7. For Term, choose the length of time you want the DB instance reserved.

  8. For Offering type, choose the offering type.

    After you choose the offering type, you can see the pricing information, as shown following.

    
                        Purchase reserved DB instance console step 1
  9. (Optional) You can assign your own identifier to the reserved DB instances that you purchase to help you track them. For Reserved Id, type an identifier for your reserved DB instance.

  10. Choose Continue.

    The Purchase Reserved DB Instance dialog box appears, with a summary of the reserved DB instance attributes that you've selected and the payment due, as shown following.

    
                        Purchase reserved DB instance console step 2
  11. On the confirmation page, review your reserved DB instance. If the information is correct, choose Purchase to purchase the reserved DB instance.

    Alternatively, choose Back to edit your reserved DB instance.

After you have purchased reserved DB instances, you can get information about your reserved DB instances as shown in the following procedure.

To get information about reserved DB instances for your AWS account

  1. Sign in to the AWS Management Console and open the Amazon RDS console at https://console.aws.amazon.com/rds/.

  2. In the Navigation pane, choose Reserved instances.

    The reserved DB instances for your account appear. To see detailed information about a particular reserved DB instance, choose that instance in the list. You can then see detailed information about that instance in the detail pane at the bottom of the console.

AWS CLI

You can use the AWS CLI to work with reserved DB instances as shown in the following examples.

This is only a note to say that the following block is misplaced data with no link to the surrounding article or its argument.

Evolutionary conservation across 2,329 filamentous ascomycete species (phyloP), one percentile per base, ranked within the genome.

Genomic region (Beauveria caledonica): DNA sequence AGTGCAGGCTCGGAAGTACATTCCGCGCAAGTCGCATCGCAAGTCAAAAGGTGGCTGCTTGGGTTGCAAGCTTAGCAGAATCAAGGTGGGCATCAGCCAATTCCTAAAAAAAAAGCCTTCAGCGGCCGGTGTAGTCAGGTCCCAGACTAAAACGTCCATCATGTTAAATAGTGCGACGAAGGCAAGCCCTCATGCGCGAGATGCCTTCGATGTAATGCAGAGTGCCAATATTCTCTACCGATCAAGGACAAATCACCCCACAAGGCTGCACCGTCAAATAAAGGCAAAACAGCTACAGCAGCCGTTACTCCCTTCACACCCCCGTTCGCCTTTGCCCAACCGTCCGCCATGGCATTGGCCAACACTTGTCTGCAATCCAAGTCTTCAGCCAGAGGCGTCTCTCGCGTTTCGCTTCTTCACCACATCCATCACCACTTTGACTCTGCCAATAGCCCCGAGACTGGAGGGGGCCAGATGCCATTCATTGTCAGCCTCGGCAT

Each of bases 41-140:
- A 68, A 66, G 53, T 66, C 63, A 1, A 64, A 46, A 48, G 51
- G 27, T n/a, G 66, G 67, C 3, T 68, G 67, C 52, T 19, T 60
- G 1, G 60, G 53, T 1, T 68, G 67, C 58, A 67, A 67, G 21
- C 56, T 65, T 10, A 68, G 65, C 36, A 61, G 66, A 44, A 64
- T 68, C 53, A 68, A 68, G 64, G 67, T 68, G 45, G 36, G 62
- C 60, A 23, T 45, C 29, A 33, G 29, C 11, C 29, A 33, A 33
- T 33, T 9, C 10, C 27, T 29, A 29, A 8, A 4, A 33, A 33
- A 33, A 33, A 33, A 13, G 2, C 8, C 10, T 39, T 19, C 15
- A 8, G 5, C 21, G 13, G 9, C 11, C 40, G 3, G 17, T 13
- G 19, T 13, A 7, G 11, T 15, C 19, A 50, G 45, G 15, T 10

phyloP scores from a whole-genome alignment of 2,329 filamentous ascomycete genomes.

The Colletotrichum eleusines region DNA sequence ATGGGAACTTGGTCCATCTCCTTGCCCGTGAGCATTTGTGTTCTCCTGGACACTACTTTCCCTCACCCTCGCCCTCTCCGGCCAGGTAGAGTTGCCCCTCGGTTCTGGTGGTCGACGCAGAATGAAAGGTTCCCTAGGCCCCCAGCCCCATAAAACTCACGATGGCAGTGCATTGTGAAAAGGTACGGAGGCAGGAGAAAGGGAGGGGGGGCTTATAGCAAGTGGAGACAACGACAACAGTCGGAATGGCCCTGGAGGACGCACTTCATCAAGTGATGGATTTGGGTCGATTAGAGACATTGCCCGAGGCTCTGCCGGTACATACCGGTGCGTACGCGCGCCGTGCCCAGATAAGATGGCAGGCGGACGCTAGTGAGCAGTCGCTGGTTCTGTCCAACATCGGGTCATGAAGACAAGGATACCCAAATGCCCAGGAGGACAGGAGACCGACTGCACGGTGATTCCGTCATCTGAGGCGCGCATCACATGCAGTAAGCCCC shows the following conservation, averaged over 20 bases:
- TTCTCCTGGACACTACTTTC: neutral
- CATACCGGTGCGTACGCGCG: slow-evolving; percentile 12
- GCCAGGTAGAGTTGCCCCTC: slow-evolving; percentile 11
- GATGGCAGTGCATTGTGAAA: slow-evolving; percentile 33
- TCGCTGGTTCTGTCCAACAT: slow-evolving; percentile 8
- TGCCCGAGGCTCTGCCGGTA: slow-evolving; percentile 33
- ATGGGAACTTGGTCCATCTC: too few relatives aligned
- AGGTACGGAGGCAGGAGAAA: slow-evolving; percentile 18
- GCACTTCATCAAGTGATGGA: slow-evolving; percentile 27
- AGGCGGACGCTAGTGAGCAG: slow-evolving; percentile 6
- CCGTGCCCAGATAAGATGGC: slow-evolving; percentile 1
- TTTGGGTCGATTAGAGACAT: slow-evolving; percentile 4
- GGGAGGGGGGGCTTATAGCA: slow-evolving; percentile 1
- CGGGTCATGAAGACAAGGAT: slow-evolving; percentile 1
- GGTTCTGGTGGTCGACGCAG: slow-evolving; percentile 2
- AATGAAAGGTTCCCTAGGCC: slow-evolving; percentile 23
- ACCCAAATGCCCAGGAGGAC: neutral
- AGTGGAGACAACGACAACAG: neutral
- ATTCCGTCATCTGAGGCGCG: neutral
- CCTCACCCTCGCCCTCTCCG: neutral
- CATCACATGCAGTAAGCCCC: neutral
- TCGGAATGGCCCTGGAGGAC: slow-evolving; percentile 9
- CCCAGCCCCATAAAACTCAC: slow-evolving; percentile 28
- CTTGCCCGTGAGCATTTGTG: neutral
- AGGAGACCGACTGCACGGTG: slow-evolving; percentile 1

Example Get Available Reserved DB Instance Offerings

To get information about available reserved DB instance offerings, call the AWS CLI command describe-reserved-db-instances-offerings.

aws rds describe-reserved-db-instances-offerings

This call returns output similar to the following:

OFFERING OfferingId Class Multi-AZ Duration Fixed Price Usage Price Description Offering Type OFFERING 438012d3-4052-4cc7-b2e3-8d3372e0e706 db.m1.large y 1y 1820.00 USD 0.368 USD mysql Partial Upfront OFFERING 649fd0c8-cf6d-47a0-bfa6-060f8e75e95f db.m1.small n 1y 227.50 USD 0.046 USD mysql Partial Upfront OFFERING 123456cd-ab1c-47a0-bfa6-12345667232f db.m1.small n 1y 162.00 USD 0.00 USD mysql All Upfront Recurring Charges: Amount Currency Frequency Recurring Charges: 0.123 USD Hourly OFFERING 123456cd-ab1c-37a0-bfa6-12345667232d db.m1.large y 1y 700.00 USD 0.00 USD mysql All Upfront Recurring Charges: Amount Currency Frequency Recurring Charges: 1.25 USD Hourly OFFERING 123456cd-ab1c-17d0-bfa6-12345667234e db.m1.xlarge n 1y 4242.00 USD 2.42 USD mysql No Upfront

After you have information about the available reserved DB instance offerings, you can use the information to purchase an offering as shown in the following example.